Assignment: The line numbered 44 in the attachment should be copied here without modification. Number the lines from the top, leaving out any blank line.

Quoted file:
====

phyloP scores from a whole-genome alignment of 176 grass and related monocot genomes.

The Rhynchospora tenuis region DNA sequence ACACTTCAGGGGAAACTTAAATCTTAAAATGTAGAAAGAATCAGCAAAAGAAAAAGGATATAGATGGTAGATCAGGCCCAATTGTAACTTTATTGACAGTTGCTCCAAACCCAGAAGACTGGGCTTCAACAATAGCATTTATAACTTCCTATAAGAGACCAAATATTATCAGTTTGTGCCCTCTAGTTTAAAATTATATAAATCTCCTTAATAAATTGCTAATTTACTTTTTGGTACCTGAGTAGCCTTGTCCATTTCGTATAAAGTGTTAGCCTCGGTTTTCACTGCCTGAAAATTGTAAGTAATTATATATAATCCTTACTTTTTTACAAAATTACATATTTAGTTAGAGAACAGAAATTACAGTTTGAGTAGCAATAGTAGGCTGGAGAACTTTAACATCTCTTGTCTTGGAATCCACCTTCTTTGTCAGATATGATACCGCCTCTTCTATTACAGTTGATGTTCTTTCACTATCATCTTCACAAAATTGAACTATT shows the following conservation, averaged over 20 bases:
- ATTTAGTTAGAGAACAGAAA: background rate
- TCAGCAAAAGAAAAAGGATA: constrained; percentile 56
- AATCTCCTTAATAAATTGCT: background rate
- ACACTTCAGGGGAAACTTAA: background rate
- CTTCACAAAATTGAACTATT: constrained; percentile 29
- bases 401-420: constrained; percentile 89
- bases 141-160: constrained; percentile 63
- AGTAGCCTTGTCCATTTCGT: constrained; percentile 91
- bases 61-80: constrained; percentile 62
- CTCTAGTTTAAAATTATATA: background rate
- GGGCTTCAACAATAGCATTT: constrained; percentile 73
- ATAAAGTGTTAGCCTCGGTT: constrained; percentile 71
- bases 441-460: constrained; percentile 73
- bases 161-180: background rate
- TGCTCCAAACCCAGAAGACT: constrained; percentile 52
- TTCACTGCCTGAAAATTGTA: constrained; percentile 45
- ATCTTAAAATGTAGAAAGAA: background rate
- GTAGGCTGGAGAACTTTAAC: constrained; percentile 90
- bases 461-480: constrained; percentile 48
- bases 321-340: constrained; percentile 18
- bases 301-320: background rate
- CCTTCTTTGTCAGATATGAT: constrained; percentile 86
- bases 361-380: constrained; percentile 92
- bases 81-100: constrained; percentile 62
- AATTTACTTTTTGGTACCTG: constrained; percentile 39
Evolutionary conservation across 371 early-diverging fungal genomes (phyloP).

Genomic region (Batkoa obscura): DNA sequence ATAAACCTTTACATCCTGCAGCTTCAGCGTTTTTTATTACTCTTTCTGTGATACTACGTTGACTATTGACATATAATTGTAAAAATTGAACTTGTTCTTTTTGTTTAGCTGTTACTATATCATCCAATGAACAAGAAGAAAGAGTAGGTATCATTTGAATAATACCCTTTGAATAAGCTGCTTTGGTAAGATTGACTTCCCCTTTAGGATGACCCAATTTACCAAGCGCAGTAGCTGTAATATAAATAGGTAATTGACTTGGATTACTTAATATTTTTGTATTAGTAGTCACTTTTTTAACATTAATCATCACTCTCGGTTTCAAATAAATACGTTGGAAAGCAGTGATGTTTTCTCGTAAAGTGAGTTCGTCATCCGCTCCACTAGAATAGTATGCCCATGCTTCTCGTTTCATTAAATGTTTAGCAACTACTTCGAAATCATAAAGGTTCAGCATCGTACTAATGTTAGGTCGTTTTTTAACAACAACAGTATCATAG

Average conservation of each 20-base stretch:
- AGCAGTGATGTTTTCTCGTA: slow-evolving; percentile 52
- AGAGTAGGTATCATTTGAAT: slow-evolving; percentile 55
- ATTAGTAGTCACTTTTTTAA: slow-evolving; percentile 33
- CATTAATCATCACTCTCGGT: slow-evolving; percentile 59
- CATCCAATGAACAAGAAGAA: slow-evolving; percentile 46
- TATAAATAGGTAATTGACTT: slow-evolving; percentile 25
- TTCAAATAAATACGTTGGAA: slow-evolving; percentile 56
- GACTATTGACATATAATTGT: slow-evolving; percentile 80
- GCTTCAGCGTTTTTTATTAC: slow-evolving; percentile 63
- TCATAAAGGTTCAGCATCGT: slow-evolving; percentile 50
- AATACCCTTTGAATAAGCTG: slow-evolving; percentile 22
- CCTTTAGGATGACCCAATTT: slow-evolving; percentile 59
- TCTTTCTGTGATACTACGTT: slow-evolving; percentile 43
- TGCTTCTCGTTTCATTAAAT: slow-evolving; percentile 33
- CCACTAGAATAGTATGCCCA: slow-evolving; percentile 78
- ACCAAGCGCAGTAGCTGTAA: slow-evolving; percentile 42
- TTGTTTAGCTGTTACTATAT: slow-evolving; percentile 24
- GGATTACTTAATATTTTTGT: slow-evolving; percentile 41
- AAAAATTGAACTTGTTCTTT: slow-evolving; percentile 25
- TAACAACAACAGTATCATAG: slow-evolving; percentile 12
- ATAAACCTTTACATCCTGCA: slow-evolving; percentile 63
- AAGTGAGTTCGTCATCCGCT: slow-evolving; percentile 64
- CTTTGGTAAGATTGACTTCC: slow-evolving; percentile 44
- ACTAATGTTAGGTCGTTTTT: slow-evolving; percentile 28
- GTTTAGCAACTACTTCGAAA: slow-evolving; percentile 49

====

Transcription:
- TGCTTCTCGTTTCATTAAAT: slow-evolving; percentile 33